The "Most American" Cars Can Be Horribly Expensive

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Senior Pricing Analyst

As CarsDirect’s resident pricing analyst, Alex offers must-know analyses of pricing & incentives to those looking to buy or lease a car. His consumer-oriented coverage of the latest trends and breaking news has been featured by The Wall Street Journal, Fox Business, Motor Trend, Automobile Magazine, and more.

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, Senior Pricing Analyst - October 14, 2021

New car shoppers looking to "buy American" may be in for some of the highest prices this fall. Based on our analysis, models featured in a recent report about the "most American" production vehicles can be some of the worst cars you can buy right now if you're looking to score a deal or avoid paying a dealer markup.

The report from the Kogod School of Business at Washington D.C.'s American University cites the Ford Mustang GT, Chevrolet Corvette, Tesla Model 3, and Ford Bronco based on a special methodology for identifying "total domestic content." The downside is that each model has a major disadvantage for potential buyers.

For example, the 2021 Mustang GT's MSRP starts at $39,075 after a destination charge of $1,195 and the cost of an automatic transmission. Unlike cheaper versions of the Mustang, the GT is excluded from promotional leases. As a result, the automaker's website can't even give you an estimated lease payment.

Although Ford recently eliminated its minimum FICO for 84-month loans, the 7-year rate on the GT is 5.9%. On a $40,000 car, that would involve over $8,900 in interest before taxes & fees. For that kind of cash, you could potentially spend less on a $44,965 Dodge Challenger R/T Scat Pack after 0% APR for 72 months.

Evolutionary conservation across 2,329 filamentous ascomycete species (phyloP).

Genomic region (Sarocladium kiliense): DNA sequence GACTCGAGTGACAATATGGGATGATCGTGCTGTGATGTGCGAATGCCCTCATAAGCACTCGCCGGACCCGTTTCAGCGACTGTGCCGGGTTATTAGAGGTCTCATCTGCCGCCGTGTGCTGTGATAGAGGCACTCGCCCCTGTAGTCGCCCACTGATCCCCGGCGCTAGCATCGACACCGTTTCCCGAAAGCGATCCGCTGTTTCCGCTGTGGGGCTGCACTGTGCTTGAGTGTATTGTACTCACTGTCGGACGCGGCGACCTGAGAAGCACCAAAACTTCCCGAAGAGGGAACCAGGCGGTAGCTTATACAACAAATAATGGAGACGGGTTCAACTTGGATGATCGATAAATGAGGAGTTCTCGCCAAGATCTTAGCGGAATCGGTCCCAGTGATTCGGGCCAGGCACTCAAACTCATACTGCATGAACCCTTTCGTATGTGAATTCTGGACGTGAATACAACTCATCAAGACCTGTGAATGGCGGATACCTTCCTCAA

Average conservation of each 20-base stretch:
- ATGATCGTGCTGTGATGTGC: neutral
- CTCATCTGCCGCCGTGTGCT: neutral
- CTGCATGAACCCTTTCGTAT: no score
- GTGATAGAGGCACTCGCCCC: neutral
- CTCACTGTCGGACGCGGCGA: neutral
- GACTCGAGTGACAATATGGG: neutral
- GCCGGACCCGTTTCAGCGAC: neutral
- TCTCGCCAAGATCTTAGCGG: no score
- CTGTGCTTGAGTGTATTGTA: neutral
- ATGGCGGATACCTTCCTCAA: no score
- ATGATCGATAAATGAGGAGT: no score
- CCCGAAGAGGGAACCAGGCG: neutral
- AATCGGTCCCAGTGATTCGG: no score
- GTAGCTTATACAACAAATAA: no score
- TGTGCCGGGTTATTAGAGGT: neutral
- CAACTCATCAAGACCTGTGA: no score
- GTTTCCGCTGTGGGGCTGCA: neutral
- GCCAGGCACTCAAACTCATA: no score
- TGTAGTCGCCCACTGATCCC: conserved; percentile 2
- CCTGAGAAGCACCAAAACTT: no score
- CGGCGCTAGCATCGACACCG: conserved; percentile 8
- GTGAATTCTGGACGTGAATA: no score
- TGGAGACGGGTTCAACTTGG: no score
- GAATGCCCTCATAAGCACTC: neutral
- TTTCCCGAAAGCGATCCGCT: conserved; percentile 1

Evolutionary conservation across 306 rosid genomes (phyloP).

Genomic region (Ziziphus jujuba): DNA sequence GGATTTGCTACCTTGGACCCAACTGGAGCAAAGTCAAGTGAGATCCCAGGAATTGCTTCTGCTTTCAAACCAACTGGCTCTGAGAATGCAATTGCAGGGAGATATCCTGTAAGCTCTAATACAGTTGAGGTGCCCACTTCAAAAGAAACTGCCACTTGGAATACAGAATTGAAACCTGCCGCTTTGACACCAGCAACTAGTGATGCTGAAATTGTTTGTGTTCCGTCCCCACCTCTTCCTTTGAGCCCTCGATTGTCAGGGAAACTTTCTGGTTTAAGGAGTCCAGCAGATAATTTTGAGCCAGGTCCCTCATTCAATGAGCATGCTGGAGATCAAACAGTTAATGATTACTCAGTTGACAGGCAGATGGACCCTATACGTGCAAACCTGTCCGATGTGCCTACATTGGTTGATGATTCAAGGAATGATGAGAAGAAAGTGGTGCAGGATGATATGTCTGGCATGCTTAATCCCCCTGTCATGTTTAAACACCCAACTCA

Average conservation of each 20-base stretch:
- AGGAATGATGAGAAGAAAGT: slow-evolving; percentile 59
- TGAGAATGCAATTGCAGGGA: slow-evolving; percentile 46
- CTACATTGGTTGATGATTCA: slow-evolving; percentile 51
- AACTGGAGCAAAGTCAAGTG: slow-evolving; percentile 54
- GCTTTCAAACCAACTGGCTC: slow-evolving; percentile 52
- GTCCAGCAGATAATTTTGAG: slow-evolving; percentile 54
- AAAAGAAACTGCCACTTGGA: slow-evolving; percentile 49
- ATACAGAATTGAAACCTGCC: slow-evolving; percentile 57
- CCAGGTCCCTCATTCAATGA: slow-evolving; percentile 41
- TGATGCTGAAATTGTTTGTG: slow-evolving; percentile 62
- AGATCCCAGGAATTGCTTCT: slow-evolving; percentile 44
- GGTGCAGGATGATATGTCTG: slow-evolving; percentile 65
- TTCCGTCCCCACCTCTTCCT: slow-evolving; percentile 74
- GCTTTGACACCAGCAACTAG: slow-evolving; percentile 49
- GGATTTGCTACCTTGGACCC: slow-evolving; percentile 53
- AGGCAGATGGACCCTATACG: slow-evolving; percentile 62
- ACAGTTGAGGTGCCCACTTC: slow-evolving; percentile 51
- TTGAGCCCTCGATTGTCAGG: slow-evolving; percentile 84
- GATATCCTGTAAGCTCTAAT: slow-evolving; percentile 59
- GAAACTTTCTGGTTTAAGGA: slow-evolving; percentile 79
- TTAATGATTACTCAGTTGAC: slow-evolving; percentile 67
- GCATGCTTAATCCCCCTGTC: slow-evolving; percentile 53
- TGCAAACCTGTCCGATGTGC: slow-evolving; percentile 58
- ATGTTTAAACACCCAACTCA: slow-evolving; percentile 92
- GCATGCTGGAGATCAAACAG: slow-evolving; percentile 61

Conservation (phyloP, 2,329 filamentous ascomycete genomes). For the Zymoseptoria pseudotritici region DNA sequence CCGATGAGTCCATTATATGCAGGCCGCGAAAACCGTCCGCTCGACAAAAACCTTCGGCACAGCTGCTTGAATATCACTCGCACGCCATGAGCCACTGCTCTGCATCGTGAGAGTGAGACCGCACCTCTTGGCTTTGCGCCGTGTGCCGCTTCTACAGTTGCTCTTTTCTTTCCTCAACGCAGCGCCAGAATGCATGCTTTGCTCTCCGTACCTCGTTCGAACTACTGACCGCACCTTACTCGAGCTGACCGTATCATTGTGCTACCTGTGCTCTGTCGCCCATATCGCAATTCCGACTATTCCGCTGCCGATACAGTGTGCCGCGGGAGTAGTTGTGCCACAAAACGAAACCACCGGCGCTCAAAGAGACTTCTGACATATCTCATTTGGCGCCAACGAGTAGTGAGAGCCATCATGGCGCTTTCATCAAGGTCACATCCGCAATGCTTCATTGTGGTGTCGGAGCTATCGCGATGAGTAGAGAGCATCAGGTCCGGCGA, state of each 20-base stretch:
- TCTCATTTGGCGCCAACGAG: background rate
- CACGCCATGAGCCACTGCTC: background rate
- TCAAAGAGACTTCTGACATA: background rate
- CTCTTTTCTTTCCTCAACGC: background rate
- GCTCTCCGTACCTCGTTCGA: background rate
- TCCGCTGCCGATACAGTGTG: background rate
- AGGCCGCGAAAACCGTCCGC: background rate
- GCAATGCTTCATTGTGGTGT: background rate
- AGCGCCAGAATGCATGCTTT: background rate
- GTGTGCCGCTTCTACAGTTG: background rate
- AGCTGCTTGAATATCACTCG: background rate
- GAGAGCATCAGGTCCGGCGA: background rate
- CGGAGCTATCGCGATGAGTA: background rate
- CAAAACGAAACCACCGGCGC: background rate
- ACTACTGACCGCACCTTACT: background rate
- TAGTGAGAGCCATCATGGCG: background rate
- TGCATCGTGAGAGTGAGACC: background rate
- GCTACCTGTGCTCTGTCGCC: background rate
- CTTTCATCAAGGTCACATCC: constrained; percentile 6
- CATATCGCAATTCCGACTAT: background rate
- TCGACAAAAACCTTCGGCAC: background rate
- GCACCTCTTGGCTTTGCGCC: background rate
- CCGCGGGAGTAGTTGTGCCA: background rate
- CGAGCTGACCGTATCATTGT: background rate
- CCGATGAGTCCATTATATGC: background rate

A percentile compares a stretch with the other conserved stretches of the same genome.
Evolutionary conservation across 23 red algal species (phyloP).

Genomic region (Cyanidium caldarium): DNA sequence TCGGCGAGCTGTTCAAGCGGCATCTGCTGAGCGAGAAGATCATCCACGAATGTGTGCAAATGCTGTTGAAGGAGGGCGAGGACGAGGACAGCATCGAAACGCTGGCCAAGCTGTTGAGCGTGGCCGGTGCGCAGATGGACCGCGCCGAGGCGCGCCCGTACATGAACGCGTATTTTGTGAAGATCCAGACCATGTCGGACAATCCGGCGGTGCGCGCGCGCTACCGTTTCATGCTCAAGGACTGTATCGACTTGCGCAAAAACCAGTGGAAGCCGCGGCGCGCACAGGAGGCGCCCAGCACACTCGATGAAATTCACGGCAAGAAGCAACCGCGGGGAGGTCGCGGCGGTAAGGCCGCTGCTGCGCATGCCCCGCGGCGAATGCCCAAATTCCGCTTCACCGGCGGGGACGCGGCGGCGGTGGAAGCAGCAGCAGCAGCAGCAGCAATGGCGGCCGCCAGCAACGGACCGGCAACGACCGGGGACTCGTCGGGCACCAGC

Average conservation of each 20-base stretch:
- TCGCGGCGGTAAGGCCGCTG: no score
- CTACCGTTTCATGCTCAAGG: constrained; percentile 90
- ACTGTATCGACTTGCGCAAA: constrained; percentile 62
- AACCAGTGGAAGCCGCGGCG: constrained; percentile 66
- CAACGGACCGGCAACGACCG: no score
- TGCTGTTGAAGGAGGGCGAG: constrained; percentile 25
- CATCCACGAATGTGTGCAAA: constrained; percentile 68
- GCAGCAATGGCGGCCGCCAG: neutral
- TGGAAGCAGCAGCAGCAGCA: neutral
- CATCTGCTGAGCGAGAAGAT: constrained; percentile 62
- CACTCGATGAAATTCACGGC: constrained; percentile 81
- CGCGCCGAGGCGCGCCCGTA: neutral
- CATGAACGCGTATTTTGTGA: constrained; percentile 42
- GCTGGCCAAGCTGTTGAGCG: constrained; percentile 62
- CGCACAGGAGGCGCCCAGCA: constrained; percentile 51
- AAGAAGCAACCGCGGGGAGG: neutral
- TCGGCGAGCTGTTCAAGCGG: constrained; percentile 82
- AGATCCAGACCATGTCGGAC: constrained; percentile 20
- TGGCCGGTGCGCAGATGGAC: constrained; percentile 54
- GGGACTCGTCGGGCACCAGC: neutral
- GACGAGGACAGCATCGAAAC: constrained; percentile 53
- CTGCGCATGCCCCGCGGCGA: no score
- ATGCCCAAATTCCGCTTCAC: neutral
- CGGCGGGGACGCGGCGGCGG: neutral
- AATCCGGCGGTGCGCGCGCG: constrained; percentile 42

Chevy Corvette prices remain high over a year after its launch. In addition to dealer markups of up to $50,000, it's hard to find one with an MSRP under $70,000. In the case of the Model 3, buyers must accept the fact that the brand is no longer eligible for a $7,500 federal tax credit and that there are no factory rebates.

Finally, Ford's order books for the Bronco are so packed that the brand paused online reservations. In addition to having no rebates, it may be hard to even know if you can buy one until late 2022. Ford recently implemented a name-match policy to get its dealers to deliver a minimum number of SUVs to reservation-holders.

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, Senior Pricing Analyst

As CarsDirect’s resident pricing analyst, Alex offers must-know analyses of pricing & incentives to those looking to buy or lease a car. His consumer-oriented coverage of the latest trends and breaking news has been featured by The Wall Street Journal, Fox Business, Motor Trend, Automobile Magazine, and more.

Follow On: Twitter

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